June 2022

The Last Barrel: The fabulous Permian basin

Early oil and gas developers considered the Permian basin a graveyard. However, this changed in 1923, and set off a series of major oil and gas discoveries that ultimately led to the development of greater Permian basin.
Craig Fleming / World Oil

Early oil and gas developers considered the Permian basin a graveyard. Shallow drilling with cable tool rigs resulted in a many dry holes and marginal producers. However, this changed when the Santa Rita #1 blew in on May 28, 1923, and set off a series of major oil and gas discoveries that ultimately led to the development of greater Permian basin. The well was christened Santa Rita, the Patroness Saint of the Impossible by a group of Catholic investors to help ensure the success of the operation. 

The tendency of oilmen to name wells after female landowners or family members is a long-held tradition. When I was working as a geologist in the 1980s, my company hit four good oil producers on the Ida Mae lease and completed two commercially viable wells on the Yvonne lease. A well named after the owner’s son, the Jay W., was a dry hole. Anyway, back to the Permian. 

Surging production. Total oil output from the Permian, from conventional and unconventional sources, is forecast to grow by approximately 1 MMbpd this year, climbing from 4.7 MMbpd to 5.6 MMbpd. Growth is forecast to continue and projected by some analysts to hit 6.5 MMbopd by the end of 2023. In 2023, the Permian is on track to account for half of all U.S. oil output of 13.2 MMbpd, up from about 42% in 2021. The amazing geological structure’s total oil production will outpace the combined output of Norway and Brazil in 2022, which together produce just 4.8 MMbopd.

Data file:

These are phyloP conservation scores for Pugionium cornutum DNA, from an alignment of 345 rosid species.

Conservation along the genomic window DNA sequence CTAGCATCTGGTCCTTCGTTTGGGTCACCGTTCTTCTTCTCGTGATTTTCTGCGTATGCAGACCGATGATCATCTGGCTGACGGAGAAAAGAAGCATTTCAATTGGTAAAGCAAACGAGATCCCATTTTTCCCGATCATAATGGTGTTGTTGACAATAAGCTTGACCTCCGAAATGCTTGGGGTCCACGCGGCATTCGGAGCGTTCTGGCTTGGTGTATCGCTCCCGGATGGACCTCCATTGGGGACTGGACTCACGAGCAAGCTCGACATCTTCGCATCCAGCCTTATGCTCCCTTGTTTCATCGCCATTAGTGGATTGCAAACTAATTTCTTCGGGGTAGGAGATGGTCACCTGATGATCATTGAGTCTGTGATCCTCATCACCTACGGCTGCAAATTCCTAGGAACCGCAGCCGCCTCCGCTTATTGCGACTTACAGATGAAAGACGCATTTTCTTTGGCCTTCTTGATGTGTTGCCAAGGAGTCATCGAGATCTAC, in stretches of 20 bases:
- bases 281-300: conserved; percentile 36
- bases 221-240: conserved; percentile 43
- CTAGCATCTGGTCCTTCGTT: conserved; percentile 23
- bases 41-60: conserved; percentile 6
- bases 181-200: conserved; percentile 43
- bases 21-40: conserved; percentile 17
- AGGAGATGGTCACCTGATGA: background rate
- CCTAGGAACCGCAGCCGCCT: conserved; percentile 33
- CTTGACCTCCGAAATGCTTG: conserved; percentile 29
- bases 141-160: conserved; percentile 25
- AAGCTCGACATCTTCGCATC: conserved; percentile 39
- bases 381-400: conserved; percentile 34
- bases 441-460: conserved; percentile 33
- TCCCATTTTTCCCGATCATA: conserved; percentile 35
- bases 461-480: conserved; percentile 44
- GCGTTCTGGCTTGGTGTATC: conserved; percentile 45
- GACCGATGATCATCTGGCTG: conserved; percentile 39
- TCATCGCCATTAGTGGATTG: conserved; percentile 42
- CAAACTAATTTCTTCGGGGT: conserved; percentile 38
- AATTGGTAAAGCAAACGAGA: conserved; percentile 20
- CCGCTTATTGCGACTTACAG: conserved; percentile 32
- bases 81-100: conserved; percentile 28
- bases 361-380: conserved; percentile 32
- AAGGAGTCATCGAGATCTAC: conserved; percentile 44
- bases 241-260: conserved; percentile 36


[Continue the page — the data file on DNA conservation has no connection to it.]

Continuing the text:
Permian Delaware. Hydrocarbon output in the Permian Delaware basin, the top-producing play in the Permian, will hit a record 5.7 MMboed average in 2022. Spurred on by high oil prices and appealing economics, total production is set to grow by around 990,000 boed. Investments in the basin are also expected to jump, surging more than 40% from 2021 levels to reach $25.7 billion this year. A significant contributor to this growth is the majors, which last year cut Permian Delaware investments 33% vs. 2020. This year, the majors are expected to raise investments in the basin 60%, bringing their total to $7.4 billion. Private operators’ share is also set to balloon in 2022, rising 50% from $5.8 billion in 2021 to $9 billion in 2022. The forecasts are based on a scenario in which WTI futures average $106/bbl in 2022 before dropping to $70/bbl next year and to $50/bbl toward 2025. 

Private operators will be a significant driver of the record growth, as they have reacted quickly to the elevated market, increasing activity and output. Private companies more than doubled their collective rig count in the basin, from 30 to 73 between January 2021 and April 2022. Private players are also less focused than their public counterparts on well optimization and environmental objectives, which have emerged as significant play-level trends in recent years.